Aug 10, 2013 Joy rated it it was amazing  ·  review of another edition
Much of what I read sounded crazy. But that being said, the book really made me think about my spirituality. I loved the idea that by imagining a better world, some of that gets manifested in reality. So in a sense, our thoughts do matter. His view of unconditional love of your fellow man, was inspirational. His secret societies/mystery schools try to make better people and a better world, which is much different from my idea of the Freemasons being a secret society where they helped each other ...more
Sep 25, 2012 Nathan rated it it was amazing  ·  review of another edition
The only two things I can fault is, for one, the ending .... the ending! It doesn't even end! It just stops! Secondly, if one reads the back cover, it's a bit misleading. If you knew nothing about it, you'd think it was a conspiracy book. What the book is actually about is the evolution of the spirit world and the history of secret societies, noting very strongly the influence they have had on the world.

Now onto the book itself: I found it to be extremely interesting. I wouldn't readily agree wi
Apr 07, 2008 Gabriel rated it did not like it  ·  review of another edition
Recommends it for: Crazy people
This book looks amazing right? I mean how could you go wrong?
Actually it was almost unreadable. Mr. Booth contends that the universe (mineral, plant, animal, human) was created by the "cosmic mind" which imagined these things into existence. Apparently humans were all one vegetable before "the fall", and are now striving to reconnect with our vegetable selves and the greater conscience of the cosmic mind. This began with Adam and went through the Egyptians and has since been coded and transmitte
Jan 01, 2014 Megan rated it did not like it  ·  review of another edition
Shelves: tried-to-read
HAHAH WOW. This book is a joke.

I thought I was going to get some unbiased tellings of what some secret societies believe, perhaps some conspiracy theories, but NO. What I got to read was this pile of bigoted crap from an asshole who thinks himself to be better than everyone else because he's "enlightened." Now, I'm all up for someone introducing me to new beliefs, but instead of actually being interesting, Booth basically says some stuff that makes himself sound smart, claims that this is revolu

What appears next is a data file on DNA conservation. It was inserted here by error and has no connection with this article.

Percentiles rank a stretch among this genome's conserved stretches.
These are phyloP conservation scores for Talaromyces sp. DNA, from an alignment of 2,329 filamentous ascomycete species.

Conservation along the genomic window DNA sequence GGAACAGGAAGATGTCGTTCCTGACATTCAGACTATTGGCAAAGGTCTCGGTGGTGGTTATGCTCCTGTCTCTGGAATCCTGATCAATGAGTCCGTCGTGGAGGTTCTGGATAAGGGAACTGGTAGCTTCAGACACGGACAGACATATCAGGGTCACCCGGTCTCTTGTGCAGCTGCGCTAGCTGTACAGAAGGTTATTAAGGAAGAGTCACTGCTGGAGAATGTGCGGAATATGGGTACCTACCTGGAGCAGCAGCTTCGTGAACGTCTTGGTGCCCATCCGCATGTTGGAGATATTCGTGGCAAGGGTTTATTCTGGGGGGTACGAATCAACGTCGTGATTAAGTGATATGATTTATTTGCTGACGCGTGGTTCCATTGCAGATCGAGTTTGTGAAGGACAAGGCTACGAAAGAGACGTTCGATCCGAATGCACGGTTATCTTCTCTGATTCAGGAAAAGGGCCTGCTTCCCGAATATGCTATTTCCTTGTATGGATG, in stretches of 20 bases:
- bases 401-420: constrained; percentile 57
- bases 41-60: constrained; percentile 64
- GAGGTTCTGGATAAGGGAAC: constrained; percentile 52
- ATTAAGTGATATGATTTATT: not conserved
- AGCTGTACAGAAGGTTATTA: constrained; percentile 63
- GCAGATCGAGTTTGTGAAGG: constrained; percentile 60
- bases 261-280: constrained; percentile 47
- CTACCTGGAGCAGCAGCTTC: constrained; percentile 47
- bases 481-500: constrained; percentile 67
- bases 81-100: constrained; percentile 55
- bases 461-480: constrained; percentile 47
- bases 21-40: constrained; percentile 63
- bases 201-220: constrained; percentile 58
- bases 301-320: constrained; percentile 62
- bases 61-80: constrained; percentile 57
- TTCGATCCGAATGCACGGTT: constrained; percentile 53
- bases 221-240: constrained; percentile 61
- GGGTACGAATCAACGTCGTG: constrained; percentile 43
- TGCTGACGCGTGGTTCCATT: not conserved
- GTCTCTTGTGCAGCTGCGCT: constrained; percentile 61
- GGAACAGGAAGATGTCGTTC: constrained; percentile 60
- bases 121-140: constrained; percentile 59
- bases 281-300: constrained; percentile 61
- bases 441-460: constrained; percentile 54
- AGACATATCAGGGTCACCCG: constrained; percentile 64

Feb 14, 2012 Slyv rated it really liked it  ·  review of another edition
If you can put on a shelf your thoughts about how the world began with the big bang, and consider that perhaps "mind" was "here" first and humanity evolved through collective experience and consciousness rather than the world beginning with something solid........from mineral, to vegetable, to animal.

then, pg.212 " beware that this feels true in some unspecific poetic or, worse, spiritual way." may "begin to walk down the road that leads straight to the lunatic asylum."

So, having sai
M.L. Rudolph
Jun 06, 2012 M.L. Rudolph rated it really liked it  ·  review of another edition
2008. A stroll through history with an eye on the cryptic and hidden knowledge shared down the ages among initiates to secret societies.

I enjoyed the read but I'm not sure where I ended up at the end of the stroll.

Okay, knowledge is powerful and throughout most of history was carefully controlled - maybe still now? - and disagreeing with the men in power could cost you your life.

So there is/was samizdat circulated among the cognoscenti. There is more to heaven and earth than is dreamed of in
Timothy Hunter
Jan 30, 2008 Timothy Hunter rated it liked it